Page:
Ecris! Lis! Vis!
Last week, I was one more than 100 Québécois authors lucky enough to take part in the Salon du Livre d’Abitibi-Témiscamingue.
If you read the blog entries I wrote while I was there, you’ll know it was a meaningful week for me. I did many school visits, speaking to elementary school students about Le trésor d’Oma, the French translation of my picture book The Brass Charm, illustrated by Marie Lafrance and published by Scholastic. Though the story is written for young readers, it deals with a serious subject – the Holocaust – and was inspired by an experience my mom had when she was imprisoned as a child in a Nazi concentration camp. So I had the very good feeling that I was doing important work – speaking about anti-Semitism and the Holocaust to children who knew little, if anything, about these subjects.
I was one of the few anglophone writers at SLAT. In fact, I may have been the only one! So that made the week more interesting too. I felt like I exercised my brain! My French is good, but I’m not used to living entirely in French. And I did! I also made some new friends. They included Patrick Isabelle and Samuel Larochelle, both of whose kids’ book I had read, enjoyed and reviewed when I was a columnist for the ICI Radio-Canada show, Plus on est de fous, plus on lit! I also hit it off with Dominique de Loppinot, a children’s author whose work I am planning to dive into this summer.
Which brings me to the subject of today’s blog.
Last Sunday night, there was a barbecue for the SLAT authors who were still in Rouyn-Noranda. Many had left on Saturday – including Samuel and Dominique. It was a hot day, and I was feeling uncharacteristically lazy…. also we knew we had to be up at 3:30 AM to catch our flight back to Montreal. All this to tell you I was thinking about skipping the barbecue, and just having a sandwich in my hotel room.
BUT AM I EVER GLAD I WENT! (And not just because the salads and sausages and plum cake and grapefruit cake were way better than any sandwich! And not just because the barbecue took place at Livresse, a really cozy bar-bookstore in Noranda!) I was glad because I had an unforgettable conversation with my tablemates! And though I decided NOT to bring the notebook I bring ALMOST everywhere, I ended up taking notes in my agenda book. Because I didn’t want to forget the things I learned over dinner, and I also wanted to be able to share them with you, dear blog reader.
Perhaps you know the feeling of being at a party with mostly strangers, having a plate full of food, and looking for a table – anywhere! -- to sit down at?
That’s the feeling I had last Sunday night.
As fate would have it, I spotted a friendly looking young man sitting alone at a nearby table. This turned out to be Jonathan Harnois, an author and part-time mariner, whose books include Je voudrais me deposer la tête. After I sat down, we were joined by two more authors: Richard Ste-Marie, a visual artist, musician and author of many books including L’Inaveu; and Jocelyne Saucier, a native of the Abitibi region, whose books include Il pleuvait des oiseaux, which in 2019 was made into a film. (I have to admit I went a little crazy when Jocelyne told me who she was – a friend recently gave me a copy of Il pleuvait… which happens to be at the top of my must-read pile next to my bed!)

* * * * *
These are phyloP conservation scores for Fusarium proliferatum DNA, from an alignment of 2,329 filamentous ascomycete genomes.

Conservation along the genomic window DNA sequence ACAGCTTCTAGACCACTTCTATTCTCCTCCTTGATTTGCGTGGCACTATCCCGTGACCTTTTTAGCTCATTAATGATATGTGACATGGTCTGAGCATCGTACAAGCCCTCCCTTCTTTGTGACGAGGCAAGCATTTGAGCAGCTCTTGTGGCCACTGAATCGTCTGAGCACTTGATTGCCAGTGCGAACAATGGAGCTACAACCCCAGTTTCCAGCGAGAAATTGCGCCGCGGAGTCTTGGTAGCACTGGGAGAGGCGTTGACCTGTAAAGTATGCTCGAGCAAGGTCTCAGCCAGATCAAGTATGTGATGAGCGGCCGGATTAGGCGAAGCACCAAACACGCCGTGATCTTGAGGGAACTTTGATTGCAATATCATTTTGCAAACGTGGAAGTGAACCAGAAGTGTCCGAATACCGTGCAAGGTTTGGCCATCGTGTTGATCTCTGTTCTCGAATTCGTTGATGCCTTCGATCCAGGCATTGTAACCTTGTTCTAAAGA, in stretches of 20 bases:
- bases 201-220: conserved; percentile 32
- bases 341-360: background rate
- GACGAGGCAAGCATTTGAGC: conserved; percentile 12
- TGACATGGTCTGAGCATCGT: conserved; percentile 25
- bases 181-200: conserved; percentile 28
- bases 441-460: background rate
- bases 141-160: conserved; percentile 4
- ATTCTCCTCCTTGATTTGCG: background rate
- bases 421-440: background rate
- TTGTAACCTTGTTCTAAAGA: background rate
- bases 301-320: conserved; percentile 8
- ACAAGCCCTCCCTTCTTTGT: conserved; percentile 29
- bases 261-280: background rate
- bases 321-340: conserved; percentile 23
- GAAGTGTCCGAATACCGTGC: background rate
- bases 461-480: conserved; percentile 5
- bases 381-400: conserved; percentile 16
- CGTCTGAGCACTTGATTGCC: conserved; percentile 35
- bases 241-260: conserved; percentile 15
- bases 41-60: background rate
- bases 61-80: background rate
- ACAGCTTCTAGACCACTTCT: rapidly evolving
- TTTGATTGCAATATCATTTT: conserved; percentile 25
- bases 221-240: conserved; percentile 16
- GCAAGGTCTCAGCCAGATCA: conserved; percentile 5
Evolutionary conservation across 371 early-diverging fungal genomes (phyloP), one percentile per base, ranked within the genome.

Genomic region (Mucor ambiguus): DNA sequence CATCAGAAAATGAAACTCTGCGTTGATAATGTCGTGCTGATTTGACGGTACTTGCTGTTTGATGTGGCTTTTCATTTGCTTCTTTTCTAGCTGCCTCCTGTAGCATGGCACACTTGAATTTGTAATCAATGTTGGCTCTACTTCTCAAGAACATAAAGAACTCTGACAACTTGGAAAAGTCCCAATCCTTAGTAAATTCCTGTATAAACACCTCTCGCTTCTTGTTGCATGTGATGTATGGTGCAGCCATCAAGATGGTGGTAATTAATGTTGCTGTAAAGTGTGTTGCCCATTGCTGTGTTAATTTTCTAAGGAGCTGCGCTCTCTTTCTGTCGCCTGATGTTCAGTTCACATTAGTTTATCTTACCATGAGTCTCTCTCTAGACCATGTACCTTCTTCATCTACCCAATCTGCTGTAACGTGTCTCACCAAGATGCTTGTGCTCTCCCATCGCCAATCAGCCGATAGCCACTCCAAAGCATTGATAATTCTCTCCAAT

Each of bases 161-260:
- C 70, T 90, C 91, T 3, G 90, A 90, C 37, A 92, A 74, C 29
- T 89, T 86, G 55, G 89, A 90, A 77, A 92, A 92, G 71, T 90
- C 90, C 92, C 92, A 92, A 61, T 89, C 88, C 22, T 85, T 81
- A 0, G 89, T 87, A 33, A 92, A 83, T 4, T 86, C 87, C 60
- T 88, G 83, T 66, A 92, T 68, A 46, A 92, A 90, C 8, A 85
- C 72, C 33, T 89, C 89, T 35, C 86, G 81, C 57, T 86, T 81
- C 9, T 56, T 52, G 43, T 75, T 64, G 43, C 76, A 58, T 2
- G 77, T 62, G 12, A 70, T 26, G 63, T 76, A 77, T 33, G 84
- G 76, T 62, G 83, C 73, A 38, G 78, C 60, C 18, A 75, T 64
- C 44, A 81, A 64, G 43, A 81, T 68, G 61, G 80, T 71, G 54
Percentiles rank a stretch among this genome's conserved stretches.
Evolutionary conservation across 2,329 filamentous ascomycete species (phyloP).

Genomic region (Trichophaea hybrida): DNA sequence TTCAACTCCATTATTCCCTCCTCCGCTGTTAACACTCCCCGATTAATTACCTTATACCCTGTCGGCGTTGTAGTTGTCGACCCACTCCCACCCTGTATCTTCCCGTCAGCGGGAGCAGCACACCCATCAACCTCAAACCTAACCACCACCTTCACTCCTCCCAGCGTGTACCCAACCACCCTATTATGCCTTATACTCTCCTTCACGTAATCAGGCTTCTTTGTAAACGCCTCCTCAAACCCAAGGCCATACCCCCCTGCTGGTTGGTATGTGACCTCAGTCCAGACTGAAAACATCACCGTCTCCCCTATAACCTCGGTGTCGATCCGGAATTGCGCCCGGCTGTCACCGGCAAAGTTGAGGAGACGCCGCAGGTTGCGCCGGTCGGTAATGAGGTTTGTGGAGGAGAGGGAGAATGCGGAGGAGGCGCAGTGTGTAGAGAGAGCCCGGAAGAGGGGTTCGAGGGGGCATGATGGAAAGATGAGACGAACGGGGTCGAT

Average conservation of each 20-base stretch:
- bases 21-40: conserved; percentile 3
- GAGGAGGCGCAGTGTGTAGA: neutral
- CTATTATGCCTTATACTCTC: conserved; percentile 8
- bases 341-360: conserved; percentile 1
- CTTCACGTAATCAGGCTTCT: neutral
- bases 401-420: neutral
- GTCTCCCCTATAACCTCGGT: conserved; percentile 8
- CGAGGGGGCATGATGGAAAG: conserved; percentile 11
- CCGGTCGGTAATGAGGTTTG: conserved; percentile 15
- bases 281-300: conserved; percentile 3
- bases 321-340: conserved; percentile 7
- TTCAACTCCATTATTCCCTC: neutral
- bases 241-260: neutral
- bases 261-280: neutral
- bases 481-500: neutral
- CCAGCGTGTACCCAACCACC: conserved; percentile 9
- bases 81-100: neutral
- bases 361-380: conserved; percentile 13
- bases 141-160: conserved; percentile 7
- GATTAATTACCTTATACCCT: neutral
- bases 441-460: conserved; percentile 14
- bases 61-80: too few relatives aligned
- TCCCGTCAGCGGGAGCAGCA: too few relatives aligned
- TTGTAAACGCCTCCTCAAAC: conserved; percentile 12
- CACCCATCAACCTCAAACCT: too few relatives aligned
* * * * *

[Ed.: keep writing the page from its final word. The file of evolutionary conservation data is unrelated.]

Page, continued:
Because I love asking questions, I asked my tablemates many questions, such as what advice they would give to aspiring authors. Which helps explain the title of today’s blog entry: Ecris! Lis! Vis!
Jonathan advised, “Ecris!” (For those of you who don’t speak French, that means “Write!”) He added, “Il faut écrire pour écrire” (which means “You have to write to write.”)
Richard advised, “Lire pour comprendre comment ça se fait” (“Read to learn how it’s done.”) He explained that as a musician, he often improvised – and to improvise well he needed to really listen to other musicians. Reading the work of other authors works in a similar way for him.
I asked a slightly different question to Jocelyne. Because she’s about a decade older than me, I asked, “What advice would you have given to yourself ten years ago?” And Jocelyne told me something beautiful. She said, “Vis” (which means live). She went on to explain that sometimes, she has been so involved in her writing that she has missed out a little on life.
I left Livresse feeling very happy. I think I even sang on the walk back to the hotel. I’m left – nearly a week later -- feeling a little like a character from a fairy tale – the character who receives magical gifts from three fairies. In my case, those gifts were the words Lis! Ecris! And Vis! And now I have passed them on to you!
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Monique, vous êtes mon coup de cœur du salon! Vous êtes lumineuse. Je vous écris bientôt pour vous inviter à venir visiter nos élèves! Bon été!